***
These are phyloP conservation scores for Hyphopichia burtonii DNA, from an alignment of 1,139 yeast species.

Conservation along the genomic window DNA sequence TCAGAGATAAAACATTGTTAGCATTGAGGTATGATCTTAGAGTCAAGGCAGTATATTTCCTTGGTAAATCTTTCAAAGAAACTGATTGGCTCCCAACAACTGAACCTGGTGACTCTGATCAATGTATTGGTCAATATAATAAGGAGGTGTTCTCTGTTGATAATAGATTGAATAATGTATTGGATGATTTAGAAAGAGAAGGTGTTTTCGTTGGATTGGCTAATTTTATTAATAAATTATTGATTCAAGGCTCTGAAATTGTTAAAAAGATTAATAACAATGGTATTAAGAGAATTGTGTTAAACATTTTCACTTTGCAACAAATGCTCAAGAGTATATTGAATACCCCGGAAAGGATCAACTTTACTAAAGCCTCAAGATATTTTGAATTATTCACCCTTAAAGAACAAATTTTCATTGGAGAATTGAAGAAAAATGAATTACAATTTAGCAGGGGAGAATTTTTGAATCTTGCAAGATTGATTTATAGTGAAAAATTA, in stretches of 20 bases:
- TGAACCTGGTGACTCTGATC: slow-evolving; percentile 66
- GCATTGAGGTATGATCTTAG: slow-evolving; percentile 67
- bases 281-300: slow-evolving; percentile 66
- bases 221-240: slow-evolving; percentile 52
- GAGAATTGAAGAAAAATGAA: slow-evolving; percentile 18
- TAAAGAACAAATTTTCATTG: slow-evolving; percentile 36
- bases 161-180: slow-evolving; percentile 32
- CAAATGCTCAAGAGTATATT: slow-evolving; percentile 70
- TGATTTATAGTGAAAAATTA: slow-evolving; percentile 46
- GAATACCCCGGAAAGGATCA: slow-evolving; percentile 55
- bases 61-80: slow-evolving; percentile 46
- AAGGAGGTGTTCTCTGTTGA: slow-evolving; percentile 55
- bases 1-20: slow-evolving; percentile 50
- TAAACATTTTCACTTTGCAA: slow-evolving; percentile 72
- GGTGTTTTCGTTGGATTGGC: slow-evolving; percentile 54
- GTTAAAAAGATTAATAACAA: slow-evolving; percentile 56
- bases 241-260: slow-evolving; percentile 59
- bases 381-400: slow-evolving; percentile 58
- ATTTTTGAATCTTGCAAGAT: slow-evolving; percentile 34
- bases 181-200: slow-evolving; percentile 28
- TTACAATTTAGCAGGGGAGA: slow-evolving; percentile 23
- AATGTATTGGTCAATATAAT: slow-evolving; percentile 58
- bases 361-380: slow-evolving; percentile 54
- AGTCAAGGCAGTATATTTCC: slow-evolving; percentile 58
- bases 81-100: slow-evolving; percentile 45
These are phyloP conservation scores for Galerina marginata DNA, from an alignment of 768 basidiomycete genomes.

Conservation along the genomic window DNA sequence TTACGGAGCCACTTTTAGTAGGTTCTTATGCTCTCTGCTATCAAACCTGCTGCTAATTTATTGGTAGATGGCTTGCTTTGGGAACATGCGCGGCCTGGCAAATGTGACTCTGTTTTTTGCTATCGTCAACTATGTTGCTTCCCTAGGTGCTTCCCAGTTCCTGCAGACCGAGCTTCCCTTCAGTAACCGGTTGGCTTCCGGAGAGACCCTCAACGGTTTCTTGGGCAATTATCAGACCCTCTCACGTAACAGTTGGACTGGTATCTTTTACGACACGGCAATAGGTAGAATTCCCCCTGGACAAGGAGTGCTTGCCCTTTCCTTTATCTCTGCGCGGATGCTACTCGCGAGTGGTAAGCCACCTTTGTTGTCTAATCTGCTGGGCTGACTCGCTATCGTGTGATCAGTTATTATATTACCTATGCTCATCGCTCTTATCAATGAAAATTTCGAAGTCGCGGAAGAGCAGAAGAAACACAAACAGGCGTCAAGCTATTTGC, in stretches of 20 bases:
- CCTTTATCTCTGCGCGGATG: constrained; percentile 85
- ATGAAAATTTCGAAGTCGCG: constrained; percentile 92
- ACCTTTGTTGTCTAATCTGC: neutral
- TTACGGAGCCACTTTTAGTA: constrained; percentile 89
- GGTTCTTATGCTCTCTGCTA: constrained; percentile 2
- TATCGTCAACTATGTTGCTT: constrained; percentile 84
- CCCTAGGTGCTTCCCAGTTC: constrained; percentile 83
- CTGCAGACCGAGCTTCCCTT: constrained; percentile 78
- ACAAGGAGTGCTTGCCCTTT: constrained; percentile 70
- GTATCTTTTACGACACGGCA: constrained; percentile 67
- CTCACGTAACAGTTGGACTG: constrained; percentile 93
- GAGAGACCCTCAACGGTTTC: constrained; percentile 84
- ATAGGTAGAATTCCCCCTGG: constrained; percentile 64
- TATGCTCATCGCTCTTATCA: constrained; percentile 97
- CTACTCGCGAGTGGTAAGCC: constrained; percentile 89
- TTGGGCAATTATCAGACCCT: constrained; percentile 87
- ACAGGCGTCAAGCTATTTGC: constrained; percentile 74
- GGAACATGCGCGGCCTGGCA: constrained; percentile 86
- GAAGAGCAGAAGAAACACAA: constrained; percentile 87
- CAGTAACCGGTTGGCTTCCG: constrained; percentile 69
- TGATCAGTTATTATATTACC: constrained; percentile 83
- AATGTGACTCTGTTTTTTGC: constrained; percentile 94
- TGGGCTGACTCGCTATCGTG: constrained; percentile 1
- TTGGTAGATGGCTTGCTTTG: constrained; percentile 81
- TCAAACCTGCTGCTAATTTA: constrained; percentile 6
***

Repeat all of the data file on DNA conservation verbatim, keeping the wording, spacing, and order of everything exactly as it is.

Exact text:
These are phyloP conservation scores for Hyphopichia burtonii DNA, from an alignment of 1,139 yeast species.

Conservation along the genomic window DNA sequence TCAGAGATAAAACATTGTTAGCATTGAGGTATGATCTTAGAGTCAAGGCAGTATATTTCCTTGGTAAATCTTTCAAAGAAACTGATTGGCTCCCAACAACTGAACCTGGTGACTCTGATCAATGTATTGGTCAATATAATAAGGAGGTGTTCTCTGTTGATAATAGATTGAATAATGTATTGGATGATTTAGAAAGAGAAGGTGTTTTCGTTGGATTGGCTAATTTTATTAATAAATTATTGATTCAAGGCTCTGAAATTGTTAAAAAGATTAATAACAATGGTATTAAGAGAATTGTGTTAAACATTTTCACTTTGCAACAAATGCTCAAGAGTATATTGAATACCCCGGAAAGGATCAACTTTACTAAAGCCTCAAGATATTTTGAATTATTCACCCTTAAAGAACAAATTTTCATTGGAGAATTGAAGAAAAATGAATTACAATTTAGCAGGGGAGAATTTTTGAATCTTGCAAGATTGATTTATAGTGAAAAATTA, in stretches of 20 bases:
- TGAACCTGGTGACTCTGATC: slow-evolving; percentile 66
- GCATTGAGGTATGATCTTAG: slow-evolving; percentile 67
- bases 281-300: slow-evolving; percentile 66
- bases 221-240: slow-evolving; percentile 52
- GAGAATTGAAGAAAAATGAA: slow-evolving; percentile 18
- TAAAGAACAAATTTTCATTG: slow-evolving; percentile 36
- bases 161-180: slow-evolving; percentile 32
- CAAATGCTCAAGAGTATATT: slow-evolving; percentile 70
- TGATTTATAGTGAAAAATTA: slow-evolving; percentile 46
- GAATACCCCGGAAAGGATCA: slow-evolving; percentile 55
- bases 61-80: slow-evolving; percentile 46
- AAGGAGGTGTTCTCTGTTGA: slow-evolving; percentile 55
- bases 1-20: slow-evolving; percentile 50
- TAAACATTTTCACTTTGCAA: slow-evolving; percentile 72
- GGTGTTTTCGTTGGATTGGC: slow-evolving; percentile 54
- GTTAAAAAGATTAATAACAA: slow-evolving; percentile 56
- bases 241-260: slow-evolving; percentile 59
- bases 381-400: slow-evolving; percentile 58
- ATTTTTGAATCTTGCAAGAT: slow-evolving; percentile 34
- bases 181-200: slow-evolving; percentile 28
- TTACAATTTAGCAGGGGAGA: slow-evolving; percentile 23
- AATGTATTGGTCAATATAAT: slow-evolving; percentile 58
- bases 361-380: slow-evolving; percentile 54
- AGTCAAGGCAGTATATTTCC: slow-evolving; percentile 58
- bases 81-100: slow-evolving; percentile 45
These are phyloP conservation scores for Galerina marginata DNA, from an alignment of 768 basidiomycete genomes.

Conservation along the genomic window DNA sequence TTACGGAGCCACTTTTAGTAGGTTCTTATGCTCTCTGCTATCAAACCTGCTGCTAATTTATTGGTAGATGGCTTGCTTTGGGAACATGCGCGGCCTGGCAAATGTGACTCTGTTTTTTGCTATCGTCAACTATGTTGCTTCCCTAGGTGCTTCCCAGTTCCTGCAGACCGAGCTTCCCTTCAGTAACCGGTTGGCTTCCGGAGAGACCCTCAACGGTTTCTTGGGCAATTATCAGACCCTCTCACGTAACAGTTGGACTGGTATCTTTTACGACACGGCAATAGGTAGAATTCCCCCTGGACAAGGAGTGCTTGCCCTTTCCTTTATCTCTGCGCGGATGCTACTCGCGAGTGGTAAGCCACCTTTGTTGTCTAATCTGCTGGGCTGACTCGCTATCGTGTGATCAGTTATTATATTACCTATGCTCATCGCTCTTATCAATGAAAATTTCGAAGTCGCGGAAGAGCAGAAGAAACACAAACAGGCGTCAAGCTATTTGC, in stretches of 20 bases:
- CCTTTATCTCTGCGCGGATG: constrained; percentile 85
- ATGAAAATTTCGAAGTCGCG: constrained; percentile 92
- ACCTTTGTTGTCTAATCTGC: neutral
- TTACGGAGCCACTTTTAGTA: constrained; percentile 89
- GGTTCTTATGCTCTCTGCTA: constrained; percentile 2
- TATCGTCAACTATGTTGCTT: constrained; percentile 84
- CCCTAGGTGCTTCCCAGTTC: constrained; percentile 83
- CTGCAGACCGAGCTTCCCTT: constrained; percentile 78
- ACAAGGAGTGCTTGCCCTTT: constrained; percentile 70
- GTATCTTTTACGACACGGCA: constrained; percentile 67
- CTCACGTAACAGTTGGACTG: constrained; percentile 93
- GAGAGACCCTCAACGGTTTC: constrained; percentile 84
- ATAGGTAGAATTCCCCCTGG: constrained; percentile 64
- TATGCTCATCGCTCTTATCA: constrained; percentile 97
- CTACTCGCGAGTGGTAAGCC: constrained; percentile 89
- TTGGGCAATTATCAGACCCT: constrained; percentile 87
- ACAGGCGTCAAGCTATTTGC: constrained; percentile 74
- GGAACATGCGCGGCCTGGCA: constrained; percentile 86
- GAAGAGCAGAAGAAACACAA: constrained; percentile 87
- CAGTAACCGGTTGGCTTCCG: constrained; percentile 69
- TGATCAGTTATTATATTACC: constrained; percentile 83
- AATGTGACTCTGTTTTTTGC: constrained; percentile 94
- TGGGCTGACTCGCTATCGTG: constrained; percentile 1
- TTGGTAGATGGCTTGCTTTG: constrained; percentile 81
- TCAAACCTGCTGCTAATTTA: constrained; percentile 6